Are you in trouble with your debt load?
Getting out of debt can feel like an impossible task. But it’s not. With the right information, guidance, and support, you can get out of debt faster than you think. The trick is knowing where to start. You might be surprised to learn that debt isn’t always bad—in fact, it can be helpful when used correctly. You just need to make sure that your debts are manageable and affordable so they don’t keep piling up on top of each other like a house of cards ready to collapse at any moment (which happens more often than you’d think). In this guide we’ll walk through what getting into debt looks like and how you can use these tips to get back on track with your finances!
When you’re in debt, it can feel like you’re never going to get out.
When you’re in debt, it can feel like you’re never going to get out. You might have the same thought I did: “I’ll never be able to pay off all this debt. I will always have debt.” The stress of living like this is intense, and as a result, so is the sense of being trapped—a feeling that’s only exacerbated by financial challenges such as low or unstable income and unemployment.
If your debt is causing stress and negatively affecting your life in other ways (for example, by limiting what you can do), then something has to change. Here are some ways to help:
- Get back on track with budgeting
- Start saving for the future
Your debt-to-income ratio will tell you how much of your income goes toward paying off your debts.
Your debt-to-income ratio is a way to measure your financial health. It’s the percentage of your income that goes toward paying off all of your debts. The debt-to-income ratio is calculated by dividing a list of outstanding debts by total household income. For example, if you have $20,000 in credit card debt—and annual household income is $50,000—your debt-to-income ratio would be 40 percent (20 / 50).
The higher the number on this scale, the more at risk you are for experiencing financial trouble down the road. If your ratio is too high (e.g., above 40 percent), it may mean that you can’t afford to take on any new loans or repay existing ones without getting deeper into trouble with debt collectors and creditors who want their money back immediately!
Understand the way that debt works and how it fits into your life.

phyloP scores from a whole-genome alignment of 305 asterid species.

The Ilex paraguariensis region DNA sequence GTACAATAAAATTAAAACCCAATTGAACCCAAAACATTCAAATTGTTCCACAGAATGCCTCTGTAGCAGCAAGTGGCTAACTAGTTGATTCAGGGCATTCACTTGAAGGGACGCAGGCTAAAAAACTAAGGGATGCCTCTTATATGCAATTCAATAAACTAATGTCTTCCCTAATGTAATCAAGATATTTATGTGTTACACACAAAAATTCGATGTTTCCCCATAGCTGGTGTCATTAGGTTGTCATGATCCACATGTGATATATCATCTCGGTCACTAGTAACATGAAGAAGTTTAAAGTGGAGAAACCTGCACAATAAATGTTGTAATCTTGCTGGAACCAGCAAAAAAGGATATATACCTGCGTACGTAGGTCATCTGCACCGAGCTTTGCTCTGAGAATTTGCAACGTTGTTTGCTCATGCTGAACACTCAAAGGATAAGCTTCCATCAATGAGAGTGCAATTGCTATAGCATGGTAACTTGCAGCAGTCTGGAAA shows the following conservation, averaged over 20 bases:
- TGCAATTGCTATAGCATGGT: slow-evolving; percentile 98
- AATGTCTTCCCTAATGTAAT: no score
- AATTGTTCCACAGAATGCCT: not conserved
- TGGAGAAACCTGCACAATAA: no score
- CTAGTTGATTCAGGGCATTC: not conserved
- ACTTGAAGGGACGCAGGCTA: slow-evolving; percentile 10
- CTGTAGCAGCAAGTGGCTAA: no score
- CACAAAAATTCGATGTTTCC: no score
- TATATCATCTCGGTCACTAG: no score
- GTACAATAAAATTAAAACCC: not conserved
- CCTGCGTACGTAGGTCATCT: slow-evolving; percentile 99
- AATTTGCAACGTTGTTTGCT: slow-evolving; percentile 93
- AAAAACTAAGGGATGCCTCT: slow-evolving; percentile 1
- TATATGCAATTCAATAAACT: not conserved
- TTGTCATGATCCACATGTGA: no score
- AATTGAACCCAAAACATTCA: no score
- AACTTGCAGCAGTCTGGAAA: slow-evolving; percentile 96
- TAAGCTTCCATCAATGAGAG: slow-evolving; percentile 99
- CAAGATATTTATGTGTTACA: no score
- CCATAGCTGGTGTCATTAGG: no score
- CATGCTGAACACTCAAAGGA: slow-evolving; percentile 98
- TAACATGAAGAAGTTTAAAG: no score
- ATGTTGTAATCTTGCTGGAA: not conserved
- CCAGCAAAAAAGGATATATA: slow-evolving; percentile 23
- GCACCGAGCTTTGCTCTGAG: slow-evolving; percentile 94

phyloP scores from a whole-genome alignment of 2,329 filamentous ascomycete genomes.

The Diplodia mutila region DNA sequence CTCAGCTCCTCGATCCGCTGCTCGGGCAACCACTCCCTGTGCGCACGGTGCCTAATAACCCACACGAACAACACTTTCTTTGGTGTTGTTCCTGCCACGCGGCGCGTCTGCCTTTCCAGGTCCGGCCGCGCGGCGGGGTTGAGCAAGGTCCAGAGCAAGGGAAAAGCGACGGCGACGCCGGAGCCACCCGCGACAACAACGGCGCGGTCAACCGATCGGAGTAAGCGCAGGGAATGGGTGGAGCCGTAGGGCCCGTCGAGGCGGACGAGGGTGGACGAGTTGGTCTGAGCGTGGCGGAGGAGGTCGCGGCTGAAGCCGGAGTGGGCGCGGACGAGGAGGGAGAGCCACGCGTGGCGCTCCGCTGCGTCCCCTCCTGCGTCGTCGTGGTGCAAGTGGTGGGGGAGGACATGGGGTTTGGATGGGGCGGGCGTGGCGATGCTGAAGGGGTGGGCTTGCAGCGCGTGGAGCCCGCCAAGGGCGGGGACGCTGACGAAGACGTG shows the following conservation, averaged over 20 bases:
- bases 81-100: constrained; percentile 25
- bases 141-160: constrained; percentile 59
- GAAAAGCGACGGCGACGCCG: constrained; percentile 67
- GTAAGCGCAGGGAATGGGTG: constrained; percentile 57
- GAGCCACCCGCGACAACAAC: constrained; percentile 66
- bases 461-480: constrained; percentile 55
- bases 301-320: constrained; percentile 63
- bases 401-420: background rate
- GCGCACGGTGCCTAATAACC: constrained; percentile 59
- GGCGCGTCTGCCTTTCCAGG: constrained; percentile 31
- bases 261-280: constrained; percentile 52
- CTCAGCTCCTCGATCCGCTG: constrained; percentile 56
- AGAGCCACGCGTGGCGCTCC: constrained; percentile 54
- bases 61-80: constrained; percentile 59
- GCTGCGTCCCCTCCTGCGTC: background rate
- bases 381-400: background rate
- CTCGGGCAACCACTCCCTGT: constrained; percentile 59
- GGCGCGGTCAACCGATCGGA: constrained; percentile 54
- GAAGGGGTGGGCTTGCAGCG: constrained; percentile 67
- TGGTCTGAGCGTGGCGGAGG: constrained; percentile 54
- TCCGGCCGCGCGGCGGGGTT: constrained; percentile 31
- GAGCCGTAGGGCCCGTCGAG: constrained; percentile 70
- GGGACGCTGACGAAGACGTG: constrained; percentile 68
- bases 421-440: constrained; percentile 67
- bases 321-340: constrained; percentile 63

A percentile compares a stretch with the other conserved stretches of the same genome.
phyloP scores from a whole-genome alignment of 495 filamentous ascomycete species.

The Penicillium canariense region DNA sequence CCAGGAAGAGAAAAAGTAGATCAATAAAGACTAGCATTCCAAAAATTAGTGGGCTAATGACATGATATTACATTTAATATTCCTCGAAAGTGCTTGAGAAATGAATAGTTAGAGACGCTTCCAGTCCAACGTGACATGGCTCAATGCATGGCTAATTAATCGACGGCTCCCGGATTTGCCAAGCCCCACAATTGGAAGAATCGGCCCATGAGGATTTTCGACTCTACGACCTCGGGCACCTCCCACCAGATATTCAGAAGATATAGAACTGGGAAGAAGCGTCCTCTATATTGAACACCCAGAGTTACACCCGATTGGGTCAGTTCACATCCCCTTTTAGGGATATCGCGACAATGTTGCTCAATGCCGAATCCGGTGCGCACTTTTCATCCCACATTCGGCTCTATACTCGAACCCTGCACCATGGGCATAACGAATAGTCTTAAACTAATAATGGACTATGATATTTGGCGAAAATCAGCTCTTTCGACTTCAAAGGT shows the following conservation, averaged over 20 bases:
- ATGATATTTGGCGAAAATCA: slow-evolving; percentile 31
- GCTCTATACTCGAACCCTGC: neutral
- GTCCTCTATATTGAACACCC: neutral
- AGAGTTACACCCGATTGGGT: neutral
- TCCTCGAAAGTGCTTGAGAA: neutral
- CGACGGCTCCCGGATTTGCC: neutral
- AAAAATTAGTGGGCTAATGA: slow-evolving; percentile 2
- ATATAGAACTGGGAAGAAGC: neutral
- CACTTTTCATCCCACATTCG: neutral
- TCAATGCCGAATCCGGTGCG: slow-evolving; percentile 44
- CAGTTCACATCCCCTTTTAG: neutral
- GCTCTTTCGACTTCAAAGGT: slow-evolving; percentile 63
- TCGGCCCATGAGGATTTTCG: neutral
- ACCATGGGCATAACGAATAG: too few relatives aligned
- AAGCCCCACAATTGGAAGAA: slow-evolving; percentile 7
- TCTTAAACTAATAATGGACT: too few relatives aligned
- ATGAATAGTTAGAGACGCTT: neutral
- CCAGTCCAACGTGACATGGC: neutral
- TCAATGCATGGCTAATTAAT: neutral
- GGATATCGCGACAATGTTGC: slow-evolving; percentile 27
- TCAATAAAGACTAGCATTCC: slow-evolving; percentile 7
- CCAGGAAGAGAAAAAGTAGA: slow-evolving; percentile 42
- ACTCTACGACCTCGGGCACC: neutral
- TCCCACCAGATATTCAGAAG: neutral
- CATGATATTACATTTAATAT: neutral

The first step toward getting yourself out of debt is to understand how debt works in your life. Debt isn’t a bad thing, and it doesn’t always have to be bad for you. It can actually be a great tool for optimizing your finances and helping you achieve the things that are important to you. For example, if buying a house is something you want in the next few years, taking on some mortgage debt could be an excellent way to get there faster—assuming that the value of what’s being purchased outweighs the cost of borrowing money at interest rates higher than those available through other investments.
However, there are times when taking on too much debt isn’t wise at all; this usually happens when people don’t understand or respect their own limitations with regard to paying off loans over time (e.g., credit card balances). If this sounds like something that describes your own situation right now then please keep reading!
Know what happens if you don’t pay your bills on time.
You may think that if you skip a payment or two, it won’t matter. But if you don’t pay your bills on time, there are consequences. You could lose your credit score and find it hard to get loans in the future. Your creditor can also sue you for payment and send the case to collections if they decide not to pursue legal action themselves. These actions can make it difficult for you to get approved for new credit cards or loans in the future because they’ll lower your credit score even further.
There are many options for paying off debt and saving money, but not all of them work for everyone.
There are many options for paying off debt and saving money, but not all of them work for everyone. You can pay off debt in a variety of ways, including:
- paying off your credit card with another credit card
- using a cash back rewards credit card to save money on everyday purchases like groceries
- taking out a personal loan or line of credit to pay down your debt faster (but this can be risky if you’re carrying too much debt)
If you need help deciding how you want to pay your debts, consider getting advice from an expert at CCDR.
If you’re struggling with debt, try these tips.
If you’re in trouble with your debt load, try these tips:
- Pay off the debt with the lowest balance first and roll that payment toward the next largest the following month.
- Make a budget and stick to it. If you don’t know where your money is going, you might be surprised by how much of it is going toward unnecessary spending—like those daily coffee runs or weekly happy hour outings that seem harmless but really add up over time.
With enough knowledge and support, getting out of debt can be less scary than it seems at first.
If you’re feeling overwhelmed by the idea of getting out of debt, don’t worry. With enough knowledge and support, getting out of debt can be less scary than it seems at first.
- You can do it yourself: If you have a basic understanding of how to manage money and create a budget, then self-management might be an option for your situation.
- You can get help from a professional at CCDR: A professional can help set up an action plan and provide guidance along the way as well as assist with difficult decisions or unexpected challenges along the way. While this type of assistance is often more expensive than self-help options, having someone else involved who understands what needs to happen may feel more reassuring during times when things seem overwhelming (and they will!).